Machine vision has been instrumental in automating quality assurance thanks to its ability to locate, identify, and inspect products through computational image analysis.
Conventional computational image analysis has its limits, however, which has traditionally limited application of machine vision to component inspections. When the component is part of a larger assembly, a complex package, or a kit — such as an automotive assembly, circuit board, or surgical kit—then random product placement, variations in lighting, and other factors can overwhelm the computations of conventional machine vision systems. Consequently, the final inspection of assemblies, packages, and kits has largely remained a manual operation.
While human inspectors excel at validating complex assemblies, their abilities are subject to fatigue. Studies show most operators can only focus on a single task for 15 to 20 minutes at a time. Qualified inspectors are also becoming increasingly harder to find. In 2018 more than 63% of manufacturers said they were having difficulty staffing their assembly lines, according to Assembly magazine’s 2018 State of the Profession report. That’s 16 percentage points higher than the previous year’s figure. It’s also worth noting that inspectors tasked with quality assurance often rise from the ranks of the best assemblers.
While labor shortfalls explain the motivation to find automated inspection solutions, manufacturers hoping to leverage machine vision still face several challenges when applying it to inspect assemblies, packages, and kits.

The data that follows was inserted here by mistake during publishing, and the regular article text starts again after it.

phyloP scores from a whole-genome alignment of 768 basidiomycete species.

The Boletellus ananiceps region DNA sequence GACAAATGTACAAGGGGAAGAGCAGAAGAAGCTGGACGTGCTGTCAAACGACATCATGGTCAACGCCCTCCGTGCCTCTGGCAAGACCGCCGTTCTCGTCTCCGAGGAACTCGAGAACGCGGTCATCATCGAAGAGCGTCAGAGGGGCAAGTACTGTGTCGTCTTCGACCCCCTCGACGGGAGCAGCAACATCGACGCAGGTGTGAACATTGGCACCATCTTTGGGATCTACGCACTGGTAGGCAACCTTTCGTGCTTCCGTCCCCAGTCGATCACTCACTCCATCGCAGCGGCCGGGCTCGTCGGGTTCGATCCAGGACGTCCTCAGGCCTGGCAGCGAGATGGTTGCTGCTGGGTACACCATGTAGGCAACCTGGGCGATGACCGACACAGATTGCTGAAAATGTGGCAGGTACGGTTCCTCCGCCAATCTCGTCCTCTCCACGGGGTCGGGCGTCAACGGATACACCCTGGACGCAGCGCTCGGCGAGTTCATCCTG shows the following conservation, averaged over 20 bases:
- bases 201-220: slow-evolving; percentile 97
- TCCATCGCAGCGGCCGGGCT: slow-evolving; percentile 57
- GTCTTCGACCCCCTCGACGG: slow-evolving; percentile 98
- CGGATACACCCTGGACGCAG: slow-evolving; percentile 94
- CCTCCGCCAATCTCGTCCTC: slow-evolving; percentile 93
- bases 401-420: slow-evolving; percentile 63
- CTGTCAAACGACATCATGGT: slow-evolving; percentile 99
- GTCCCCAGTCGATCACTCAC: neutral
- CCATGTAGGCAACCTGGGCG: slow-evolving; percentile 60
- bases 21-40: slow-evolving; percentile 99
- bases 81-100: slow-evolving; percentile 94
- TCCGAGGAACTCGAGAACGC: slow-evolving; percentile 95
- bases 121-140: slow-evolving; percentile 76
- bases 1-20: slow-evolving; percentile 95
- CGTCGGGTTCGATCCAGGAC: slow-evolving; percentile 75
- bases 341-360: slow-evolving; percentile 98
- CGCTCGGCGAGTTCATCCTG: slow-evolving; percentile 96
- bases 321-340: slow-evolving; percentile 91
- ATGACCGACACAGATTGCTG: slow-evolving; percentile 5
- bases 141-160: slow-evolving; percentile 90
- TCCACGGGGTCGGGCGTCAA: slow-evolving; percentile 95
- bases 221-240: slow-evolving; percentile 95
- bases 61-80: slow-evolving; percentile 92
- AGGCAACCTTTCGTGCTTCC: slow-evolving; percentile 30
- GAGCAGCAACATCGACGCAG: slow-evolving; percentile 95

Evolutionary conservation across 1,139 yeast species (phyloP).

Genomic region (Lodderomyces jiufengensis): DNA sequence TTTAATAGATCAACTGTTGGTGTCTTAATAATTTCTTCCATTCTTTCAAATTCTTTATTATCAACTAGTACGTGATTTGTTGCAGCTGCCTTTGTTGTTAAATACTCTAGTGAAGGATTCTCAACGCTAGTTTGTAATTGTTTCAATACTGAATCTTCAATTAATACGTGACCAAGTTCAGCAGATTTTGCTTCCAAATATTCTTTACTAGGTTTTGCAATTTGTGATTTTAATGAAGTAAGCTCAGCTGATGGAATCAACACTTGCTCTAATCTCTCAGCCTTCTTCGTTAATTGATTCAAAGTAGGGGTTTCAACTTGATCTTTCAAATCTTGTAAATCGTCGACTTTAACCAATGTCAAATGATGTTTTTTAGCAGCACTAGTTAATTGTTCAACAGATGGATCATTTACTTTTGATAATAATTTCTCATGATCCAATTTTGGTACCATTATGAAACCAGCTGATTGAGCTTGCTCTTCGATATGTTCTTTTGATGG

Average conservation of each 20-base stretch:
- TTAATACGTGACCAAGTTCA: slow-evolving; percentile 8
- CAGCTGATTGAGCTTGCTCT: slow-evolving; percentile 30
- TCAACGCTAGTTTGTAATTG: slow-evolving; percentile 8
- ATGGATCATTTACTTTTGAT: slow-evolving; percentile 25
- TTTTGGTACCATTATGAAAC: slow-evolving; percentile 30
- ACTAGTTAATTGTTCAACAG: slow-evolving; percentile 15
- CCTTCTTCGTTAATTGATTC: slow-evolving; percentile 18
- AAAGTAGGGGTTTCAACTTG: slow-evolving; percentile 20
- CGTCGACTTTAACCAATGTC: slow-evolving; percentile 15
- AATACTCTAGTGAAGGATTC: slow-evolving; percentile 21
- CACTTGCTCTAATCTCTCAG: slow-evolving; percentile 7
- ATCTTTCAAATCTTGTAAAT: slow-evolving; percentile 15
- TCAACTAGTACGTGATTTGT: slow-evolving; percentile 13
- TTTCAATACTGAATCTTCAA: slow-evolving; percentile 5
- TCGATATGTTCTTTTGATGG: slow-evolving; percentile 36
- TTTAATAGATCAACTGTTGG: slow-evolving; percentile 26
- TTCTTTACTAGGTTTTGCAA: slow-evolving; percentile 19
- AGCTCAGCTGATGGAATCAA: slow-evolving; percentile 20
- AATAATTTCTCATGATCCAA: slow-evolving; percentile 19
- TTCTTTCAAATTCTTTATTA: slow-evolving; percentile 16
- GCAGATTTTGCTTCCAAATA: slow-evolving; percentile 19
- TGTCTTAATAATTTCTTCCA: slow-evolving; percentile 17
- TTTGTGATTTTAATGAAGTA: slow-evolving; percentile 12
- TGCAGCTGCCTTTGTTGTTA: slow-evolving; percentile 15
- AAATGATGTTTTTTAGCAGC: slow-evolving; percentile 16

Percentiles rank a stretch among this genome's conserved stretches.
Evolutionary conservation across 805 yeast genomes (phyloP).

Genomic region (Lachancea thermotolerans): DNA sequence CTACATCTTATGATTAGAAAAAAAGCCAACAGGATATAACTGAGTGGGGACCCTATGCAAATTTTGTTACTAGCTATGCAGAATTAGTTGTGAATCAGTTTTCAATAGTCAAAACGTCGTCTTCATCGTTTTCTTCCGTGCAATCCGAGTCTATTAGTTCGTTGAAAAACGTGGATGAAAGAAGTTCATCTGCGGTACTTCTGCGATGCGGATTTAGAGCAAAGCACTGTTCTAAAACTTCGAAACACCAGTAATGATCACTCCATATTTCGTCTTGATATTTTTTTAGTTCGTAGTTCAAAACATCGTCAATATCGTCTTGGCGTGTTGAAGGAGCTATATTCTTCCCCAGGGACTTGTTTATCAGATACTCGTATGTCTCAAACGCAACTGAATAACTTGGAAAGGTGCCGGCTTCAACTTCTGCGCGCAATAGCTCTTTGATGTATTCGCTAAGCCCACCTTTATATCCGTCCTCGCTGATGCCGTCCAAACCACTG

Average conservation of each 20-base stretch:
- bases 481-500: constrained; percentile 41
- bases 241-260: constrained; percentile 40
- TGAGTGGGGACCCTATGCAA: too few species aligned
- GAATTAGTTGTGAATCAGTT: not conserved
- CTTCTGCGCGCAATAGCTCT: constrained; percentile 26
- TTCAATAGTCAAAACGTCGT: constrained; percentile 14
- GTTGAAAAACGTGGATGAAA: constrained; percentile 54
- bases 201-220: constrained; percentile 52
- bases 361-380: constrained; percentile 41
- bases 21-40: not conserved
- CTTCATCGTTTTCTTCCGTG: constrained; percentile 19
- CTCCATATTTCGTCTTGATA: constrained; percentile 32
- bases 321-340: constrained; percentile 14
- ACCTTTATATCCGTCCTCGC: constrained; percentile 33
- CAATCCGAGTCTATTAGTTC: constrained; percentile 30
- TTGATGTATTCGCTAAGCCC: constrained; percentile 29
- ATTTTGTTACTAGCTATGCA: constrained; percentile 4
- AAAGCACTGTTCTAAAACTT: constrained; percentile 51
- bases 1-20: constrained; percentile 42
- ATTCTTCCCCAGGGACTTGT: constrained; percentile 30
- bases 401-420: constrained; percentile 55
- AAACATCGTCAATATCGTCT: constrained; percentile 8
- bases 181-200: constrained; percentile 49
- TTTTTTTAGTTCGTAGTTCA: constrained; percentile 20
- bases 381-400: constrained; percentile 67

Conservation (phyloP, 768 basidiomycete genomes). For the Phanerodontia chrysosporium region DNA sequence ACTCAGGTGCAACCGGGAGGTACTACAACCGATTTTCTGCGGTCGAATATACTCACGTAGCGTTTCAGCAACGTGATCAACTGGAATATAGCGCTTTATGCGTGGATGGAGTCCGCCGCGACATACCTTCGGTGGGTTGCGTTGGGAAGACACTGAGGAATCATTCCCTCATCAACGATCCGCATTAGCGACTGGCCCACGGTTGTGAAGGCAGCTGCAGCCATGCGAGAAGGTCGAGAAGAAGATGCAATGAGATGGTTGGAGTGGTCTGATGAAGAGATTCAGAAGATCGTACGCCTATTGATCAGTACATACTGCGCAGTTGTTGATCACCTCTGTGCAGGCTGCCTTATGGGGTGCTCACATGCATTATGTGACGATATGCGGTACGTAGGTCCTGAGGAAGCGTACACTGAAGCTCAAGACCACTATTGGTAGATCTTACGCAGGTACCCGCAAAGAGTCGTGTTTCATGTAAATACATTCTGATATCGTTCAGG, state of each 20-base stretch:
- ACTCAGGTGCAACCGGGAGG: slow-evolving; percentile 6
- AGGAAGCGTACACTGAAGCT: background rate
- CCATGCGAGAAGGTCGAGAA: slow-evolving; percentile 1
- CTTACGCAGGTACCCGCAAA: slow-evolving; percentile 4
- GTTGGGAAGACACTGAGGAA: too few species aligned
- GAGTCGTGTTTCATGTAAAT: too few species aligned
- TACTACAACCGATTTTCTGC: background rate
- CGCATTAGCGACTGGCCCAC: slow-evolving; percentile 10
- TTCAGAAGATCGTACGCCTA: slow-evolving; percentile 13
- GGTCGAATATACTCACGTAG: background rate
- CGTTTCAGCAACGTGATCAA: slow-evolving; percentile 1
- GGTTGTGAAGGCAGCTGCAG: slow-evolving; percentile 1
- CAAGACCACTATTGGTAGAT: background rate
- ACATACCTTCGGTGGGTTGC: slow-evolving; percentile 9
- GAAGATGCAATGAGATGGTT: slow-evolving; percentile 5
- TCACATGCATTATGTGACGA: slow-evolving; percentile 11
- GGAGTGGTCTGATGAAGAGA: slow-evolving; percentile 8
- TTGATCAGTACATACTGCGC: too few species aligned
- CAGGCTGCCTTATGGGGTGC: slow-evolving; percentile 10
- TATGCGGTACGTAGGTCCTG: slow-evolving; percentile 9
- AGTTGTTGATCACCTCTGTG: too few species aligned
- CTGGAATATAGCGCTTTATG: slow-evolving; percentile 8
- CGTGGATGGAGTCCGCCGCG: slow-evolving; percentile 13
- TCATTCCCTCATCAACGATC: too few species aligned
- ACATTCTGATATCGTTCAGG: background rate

The Limits of Conventional Vision Systems
Vision solutions are limited in their ability to handle part-to-part variation, for example. Components tend to vary one from the other in a small way. This is not an issue if the variance is a bent or missing lead on a semiconductor chip. But it is much more difficult to program a machine vision system to detect variances among several components in a finished assembly, or even identify cosmetic differences on a single component, such as a blemish on a casted or machined part.
Conventional machine vision can also struggle to validate the correct relationship between multiple assembled parts. An automotive motor transmission, for instance, incorporates hundreds of individual parts and dozens of critical components. Programming a vision system to confirm the size, location, and position for every critical component is time-consuming and impractical.
If these challenges were not difficult enough for conventional machine vision systems, consider also that assembly, packaging, and kitting lines undergo regular changeovers in response to new sales and production requirements. With each changeover, new components may be introduced to a kit, or similar parts might be packaged in a different way to accommodate a specific customer’s needs. Programming and reprograming an inspection system for each new assembly, grouping, package, or kit would incur the same high offline engineering costs as for assemblies with high component counts.
Every Industry Values Assembly Verification
Almost every industry produces some type of assembly, packaging, or kitting application, either as a final inspection step, an interim inspection step prior to adding value, or some combination of both. Similarly, deep learning technology offers solutions that span virtually every market. Cognex is working with leaders across several verticals to optimize deep learning solutions for both final and in-line assembly verification.
Automotive assemblies that comprise thousands of individual components are emblematic of the need for more sophisticated inspection system. A single missing hose or plug can stall a production line, costing millions of dollars an hour. Worse, they may result in consumer safety issues, such as a seized engine or a fatally flawed brake system. Automakers negotiate contracts and their suppliers that closely stipulate acceptable levels of defects per shipment as well as the financial penalties due for failing to meet those levels. Subsequently, inadequate inspection to confirm that final assemblies are complete and correct can spell significant financial penalties, loss of key customers and costly product recalls.